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9/10/2010
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New DHS IT System Targets Immigration Fraud

The new system will combine several existing systems and layer search technology on top to help catch immigration fraud and immigrants who pose security threats.




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In a bid to improve detection of immigration fraud and use immigration data to track national security concerns, the U.S. Citizenship and Immigration Services (CIS) plans to combine several databases into a single, searchable user interface, the Department of Homeland Security announced Wednesday.

According to an announcement in the Federal Register, immigrations officials will use the new Citizenship and Immigration Data Repository (CIDR) to vet immigration applications for fraud and national security concerns, to detect possible misuse of the data by immigration officials, and to respond to requests for information from law enforcement and the intelligence community.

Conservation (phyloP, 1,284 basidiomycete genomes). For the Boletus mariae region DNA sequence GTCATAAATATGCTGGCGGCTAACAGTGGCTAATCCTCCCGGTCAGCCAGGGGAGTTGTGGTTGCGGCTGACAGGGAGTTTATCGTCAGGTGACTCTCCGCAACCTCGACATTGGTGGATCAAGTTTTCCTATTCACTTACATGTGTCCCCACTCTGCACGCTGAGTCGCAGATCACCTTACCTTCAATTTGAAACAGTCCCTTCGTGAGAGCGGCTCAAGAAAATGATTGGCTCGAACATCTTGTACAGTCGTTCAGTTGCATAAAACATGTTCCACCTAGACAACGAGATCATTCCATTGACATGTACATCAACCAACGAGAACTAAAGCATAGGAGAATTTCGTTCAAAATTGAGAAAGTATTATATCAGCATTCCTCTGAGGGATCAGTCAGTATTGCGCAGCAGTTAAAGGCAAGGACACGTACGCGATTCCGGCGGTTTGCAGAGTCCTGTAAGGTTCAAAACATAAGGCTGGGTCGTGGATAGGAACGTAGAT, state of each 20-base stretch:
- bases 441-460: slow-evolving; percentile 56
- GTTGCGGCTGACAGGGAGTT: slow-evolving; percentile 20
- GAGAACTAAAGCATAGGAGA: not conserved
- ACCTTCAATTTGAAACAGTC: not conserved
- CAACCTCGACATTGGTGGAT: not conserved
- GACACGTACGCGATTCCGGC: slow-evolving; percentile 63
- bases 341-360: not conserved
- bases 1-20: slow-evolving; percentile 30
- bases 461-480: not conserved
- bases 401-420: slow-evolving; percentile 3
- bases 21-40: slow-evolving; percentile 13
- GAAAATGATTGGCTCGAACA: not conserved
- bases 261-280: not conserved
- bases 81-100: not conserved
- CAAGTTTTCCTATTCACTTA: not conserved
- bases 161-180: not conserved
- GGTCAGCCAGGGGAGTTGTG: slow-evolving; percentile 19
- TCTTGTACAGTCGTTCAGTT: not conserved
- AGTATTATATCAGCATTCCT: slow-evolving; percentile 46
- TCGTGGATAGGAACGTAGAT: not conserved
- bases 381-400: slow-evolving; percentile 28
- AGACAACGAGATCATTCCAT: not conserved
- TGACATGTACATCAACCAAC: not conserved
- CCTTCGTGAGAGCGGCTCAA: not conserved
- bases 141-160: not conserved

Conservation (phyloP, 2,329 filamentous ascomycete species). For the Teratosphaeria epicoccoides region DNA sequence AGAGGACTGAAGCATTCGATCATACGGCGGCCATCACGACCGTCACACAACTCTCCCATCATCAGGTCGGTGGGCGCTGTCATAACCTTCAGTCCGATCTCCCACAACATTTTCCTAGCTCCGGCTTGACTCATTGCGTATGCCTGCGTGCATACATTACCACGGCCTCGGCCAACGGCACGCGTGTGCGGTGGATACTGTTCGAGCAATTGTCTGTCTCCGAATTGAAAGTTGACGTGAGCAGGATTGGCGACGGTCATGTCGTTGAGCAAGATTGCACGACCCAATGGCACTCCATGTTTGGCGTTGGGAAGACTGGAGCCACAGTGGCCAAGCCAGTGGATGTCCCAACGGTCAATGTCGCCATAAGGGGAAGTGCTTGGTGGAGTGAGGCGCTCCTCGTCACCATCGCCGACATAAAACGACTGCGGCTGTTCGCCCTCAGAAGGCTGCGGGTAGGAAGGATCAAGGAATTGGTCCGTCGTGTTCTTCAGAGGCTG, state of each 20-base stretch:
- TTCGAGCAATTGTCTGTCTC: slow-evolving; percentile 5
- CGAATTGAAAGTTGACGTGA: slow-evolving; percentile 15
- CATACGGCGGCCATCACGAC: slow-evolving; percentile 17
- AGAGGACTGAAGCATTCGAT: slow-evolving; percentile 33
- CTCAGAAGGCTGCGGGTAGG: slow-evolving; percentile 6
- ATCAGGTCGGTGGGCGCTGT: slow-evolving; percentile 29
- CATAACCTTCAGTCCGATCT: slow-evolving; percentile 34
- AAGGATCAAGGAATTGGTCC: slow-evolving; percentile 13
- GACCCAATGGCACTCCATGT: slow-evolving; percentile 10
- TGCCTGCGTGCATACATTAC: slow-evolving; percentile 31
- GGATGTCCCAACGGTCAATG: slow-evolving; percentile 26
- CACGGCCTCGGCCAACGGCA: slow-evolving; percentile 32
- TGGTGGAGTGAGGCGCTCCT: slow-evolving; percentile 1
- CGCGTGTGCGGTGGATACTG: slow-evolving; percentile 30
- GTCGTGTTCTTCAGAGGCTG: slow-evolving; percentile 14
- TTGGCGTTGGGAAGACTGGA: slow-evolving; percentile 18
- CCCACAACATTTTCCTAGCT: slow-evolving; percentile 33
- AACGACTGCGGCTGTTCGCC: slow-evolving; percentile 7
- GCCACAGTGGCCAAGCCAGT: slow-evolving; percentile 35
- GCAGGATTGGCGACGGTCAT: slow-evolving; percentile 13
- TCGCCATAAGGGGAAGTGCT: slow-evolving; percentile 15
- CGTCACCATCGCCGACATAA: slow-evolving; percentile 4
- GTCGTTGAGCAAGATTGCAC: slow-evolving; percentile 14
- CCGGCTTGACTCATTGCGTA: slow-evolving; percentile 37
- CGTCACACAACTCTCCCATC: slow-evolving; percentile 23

Today, CIS employees have to tap into more than seven different IT systems and databases to assess and dole out immigration benefits, along the way checking to ensure individuals aren’t fraudulently requesting benefits, haven't committed certain crimes, and don't pose threats to public safety or national security.

CIDR, which will go live on DHS' classified network on October 8 once time for public comments on the effort has ended, adds a new user interface to make it easier to sift through data on these disparate systems, and will also include mirror copies of the existing CIS databases.

The system will include all sorts of records on people who have filed applications for immigration benefits under the Immigration and Nationality Act as well as their family members. The data will include a wide swath of personally identifiable information, so security will understandably be subject to "strict controls," according to the announcement, with access limited to a "need to know" basis.

While the data stored in the databases isn’t classified, CIS has to carry out searches "whose parameters are classified," and the results of the searches will be classified, thus requiring the system to reside on DHS' classified network.

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